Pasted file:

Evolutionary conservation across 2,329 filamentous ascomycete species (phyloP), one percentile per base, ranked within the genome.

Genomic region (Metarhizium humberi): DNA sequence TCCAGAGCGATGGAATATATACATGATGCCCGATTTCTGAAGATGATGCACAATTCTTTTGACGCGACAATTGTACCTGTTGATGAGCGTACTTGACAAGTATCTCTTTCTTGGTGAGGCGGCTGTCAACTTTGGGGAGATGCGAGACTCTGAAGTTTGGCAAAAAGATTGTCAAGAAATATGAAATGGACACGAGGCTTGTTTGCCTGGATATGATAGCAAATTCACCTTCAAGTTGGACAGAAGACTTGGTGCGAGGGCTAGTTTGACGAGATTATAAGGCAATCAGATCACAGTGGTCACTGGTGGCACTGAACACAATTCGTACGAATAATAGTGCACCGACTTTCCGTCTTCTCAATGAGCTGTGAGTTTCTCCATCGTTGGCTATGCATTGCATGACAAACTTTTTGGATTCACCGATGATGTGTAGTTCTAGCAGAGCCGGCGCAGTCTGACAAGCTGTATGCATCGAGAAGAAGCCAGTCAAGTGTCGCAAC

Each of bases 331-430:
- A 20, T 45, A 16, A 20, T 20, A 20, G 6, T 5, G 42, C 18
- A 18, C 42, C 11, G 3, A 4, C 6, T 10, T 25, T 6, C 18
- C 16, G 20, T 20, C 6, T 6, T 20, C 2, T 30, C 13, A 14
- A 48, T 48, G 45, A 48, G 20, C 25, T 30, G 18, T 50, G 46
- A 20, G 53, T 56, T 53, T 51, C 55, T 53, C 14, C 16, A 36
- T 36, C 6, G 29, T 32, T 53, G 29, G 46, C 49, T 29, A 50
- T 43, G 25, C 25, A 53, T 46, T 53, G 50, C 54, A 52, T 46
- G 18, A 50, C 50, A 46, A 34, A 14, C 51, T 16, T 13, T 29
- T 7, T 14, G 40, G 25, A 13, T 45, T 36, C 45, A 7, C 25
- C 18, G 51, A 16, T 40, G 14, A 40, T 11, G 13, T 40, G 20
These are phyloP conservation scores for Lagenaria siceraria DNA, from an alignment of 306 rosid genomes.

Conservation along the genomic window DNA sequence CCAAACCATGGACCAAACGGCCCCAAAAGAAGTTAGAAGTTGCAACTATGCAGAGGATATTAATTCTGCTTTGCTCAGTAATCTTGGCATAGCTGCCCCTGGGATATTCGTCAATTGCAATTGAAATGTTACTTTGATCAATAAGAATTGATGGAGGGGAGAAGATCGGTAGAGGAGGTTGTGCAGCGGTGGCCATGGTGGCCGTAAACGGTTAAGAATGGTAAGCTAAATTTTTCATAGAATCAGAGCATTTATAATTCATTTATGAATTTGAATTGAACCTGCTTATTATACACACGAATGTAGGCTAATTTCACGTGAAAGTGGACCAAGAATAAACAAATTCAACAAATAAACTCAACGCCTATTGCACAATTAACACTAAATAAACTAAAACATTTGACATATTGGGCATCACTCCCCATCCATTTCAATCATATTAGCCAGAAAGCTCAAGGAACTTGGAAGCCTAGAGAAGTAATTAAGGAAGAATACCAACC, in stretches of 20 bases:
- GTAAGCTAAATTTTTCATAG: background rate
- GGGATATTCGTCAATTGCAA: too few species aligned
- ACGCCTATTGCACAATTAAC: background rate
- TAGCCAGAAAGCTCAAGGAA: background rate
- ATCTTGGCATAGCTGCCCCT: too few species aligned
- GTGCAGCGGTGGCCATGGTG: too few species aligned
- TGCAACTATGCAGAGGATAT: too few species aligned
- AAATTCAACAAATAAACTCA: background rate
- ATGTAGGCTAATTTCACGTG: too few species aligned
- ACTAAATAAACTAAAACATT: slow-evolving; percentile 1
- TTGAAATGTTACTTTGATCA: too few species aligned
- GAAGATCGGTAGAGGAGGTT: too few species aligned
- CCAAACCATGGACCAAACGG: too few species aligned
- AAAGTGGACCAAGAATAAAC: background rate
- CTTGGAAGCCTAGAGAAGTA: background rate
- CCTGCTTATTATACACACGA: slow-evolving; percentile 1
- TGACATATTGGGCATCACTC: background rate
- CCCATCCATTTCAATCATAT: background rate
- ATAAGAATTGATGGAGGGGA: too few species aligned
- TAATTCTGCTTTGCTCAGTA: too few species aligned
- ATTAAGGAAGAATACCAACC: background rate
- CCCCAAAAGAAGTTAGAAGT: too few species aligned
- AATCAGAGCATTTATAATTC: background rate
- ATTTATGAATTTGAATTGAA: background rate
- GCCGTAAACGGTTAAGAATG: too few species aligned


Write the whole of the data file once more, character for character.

Evolutionary conservation across 2,329 filamentous ascomycete species (phyloP), one percentile per base, ranked within the genome.

Genomic region (Metarhizium humberi): DNA sequence TCCAGAGCGATGGAATATATACATGATGCCCGATTTCTGAAGATGATGCACAATTCTTTTGACGCGACAATTGTACCTGTTGATGAGCGTACTTGACAAGTATCTCTTTCTTGGTGAGGCGGCTGTCAACTTTGGGGAGATGCGAGACTCTGAAGTTTGGCAAAAAGATTGTCAAGAAATATGAAATGGACACGAGGCTTGTTTGCCTGGATATGATAGCAAATTCACCTTCAAGTTGGACAGAAGACTTGGTGCGAGGGCTAGTTTGACGAGATTATAAGGCAATCAGATCACAGTGGTCACTGGTGGCACTGAACACAATTCGTACGAATAATAGTGCACCGACTTTCCGTCTTCTCAATGAGCTGTGAGTTTCTCCATCGTTGGCTATGCATTGCATGACAAACTTTTTGGATTCACCGATGATGTGTAGTTCTAGCAGAGCCGGCGCAGTCTGACAAGCTGTATGCATCGAGAAGAAGCCAGTCAAGTGTCGCAAC

Each of bases 331-430:
- A 20, T 45, A 16, A 20, T 20, A 20, G 6, T 5, G 42, C 18
- A 18, C 42, C 11, G 3, A 4, C 6, T 10, T 25, T 6, C 18
- C 16, G 20, T 20, C 6, T 6, T 20, C 2, T 30, C 13, A 14
- A 48, T 48, G 45, A 48, G 20, C 25, T 30, G 18, T 50, G 46
- A 20, G 53, T 56, T 53, T 51, C 55, T 53, C 14, C 16, A 36
- T 36, C 6, G 29, T 32, T 53, G 29, G 46, C 49, T 29, A 50
- T 43, G 25, C 25, A 53, T 46, T 53, G 50, C 54, A 52, T 46
- G 18, A 50, C 50, A 46, A 34, A 14, C 51, T 16, T 13, T 29
- T 7, T 14, G 40, G 25, A 13, T 45, T 36, C 45, A 7, C 25
- C 18, G 51, A 16, T 40, G 14, A 40, T 11, G 13, T 40, G 20
These are phyloP conservation scores for Lagenaria siceraria DNA, from an alignment of 306 rosid genomes.

Conservation along the genomic window DNA sequence CCAAACCATGGACCAAACGGCCCCAAAAGAAGTTAGAAGTTGCAACTATGCAGAGGATATTAATTCTGCTTTGCTCAGTAATCTTGGCATAGCTGCCCCTGGGATATTCGTCAATTGCAATTGAAATGTTACTTTGATCAATAAGAATTGATGGAGGGGAGAAGATCGGTAGAGGAGGTTGTGCAGCGGTGGCCATGGTGGCCGTAAACGGTTAAGAATGGTAAGCTAAATTTTTCATAGAATCAGAGCATTTATAATTCATTTATGAATTTGAATTGAACCTGCTTATTATACACACGAATGTAGGCTAATTTCACGTGAAAGTGGACCAAGAATAAACAAATTCAACAAATAAACTCAACGCCTATTGCACAATTAACACTAAATAAACTAAAACATTTGACATATTGGGCATCACTCCCCATCCATTTCAATCATATTAGCCAGAAAGCTCAAGGAACTTGGAAGCCTAGAGAAGTAATTAAGGAAGAATACCAACC, in stretches of 20 bases:
- GTAAGCTAAATTTTTCATAG: background rate
- GGGATATTCGTCAATTGCAA: too few species aligned
- ACGCCTATTGCACAATTAAC: background rate
- TAGCCAGAAAGCTCAAGGAA: background rate
- ATCTTGGCATAGCTGCCCCT: too few species aligned
- GTGCAGCGGTGGCCATGGTG: too few species aligned
- TGCAACTATGCAGAGGATAT: too few species aligned
- AAATTCAACAAATAAACTCA: background rate
- ATGTAGGCTAATTTCACGTG: too few species aligned
- ACTAAATAAACTAAAACATT: slow-evolving; percentile 1
- TTGAAATGTTACTTTGATCA: too few species aligned
- GAAGATCGGTAGAGGAGGTT: too few species aligned
- CCAAACCATGGACCAAACGG: too few species aligned
- AAAGTGGACCAAGAATAAAC: background rate
- CTTGGAAGCCTAGAGAAGTA: background rate
- CCTGCTTATTATACACACGA: slow-evolving; percentile 1
- TGACATATTGGGCATCACTC: background rate
- CCCATCCATTTCAATCATAT: background rate
- ATAAGAATTGATGGAGGGGA: too few species aligned
- TAATTCTGCTTTGCTCAGTA: too few species aligned
- ATTAAGGAAGAATACCAACC: background rate
- CCCCAAAAGAAGTTAGAAGT: too few species aligned
- AATCAGAGCATTTATAATTC: background rate
- ATTTATGAATTTGAATTGAA: background rate
- GCCGTAAACGGTTAAGAATG: too few species aligned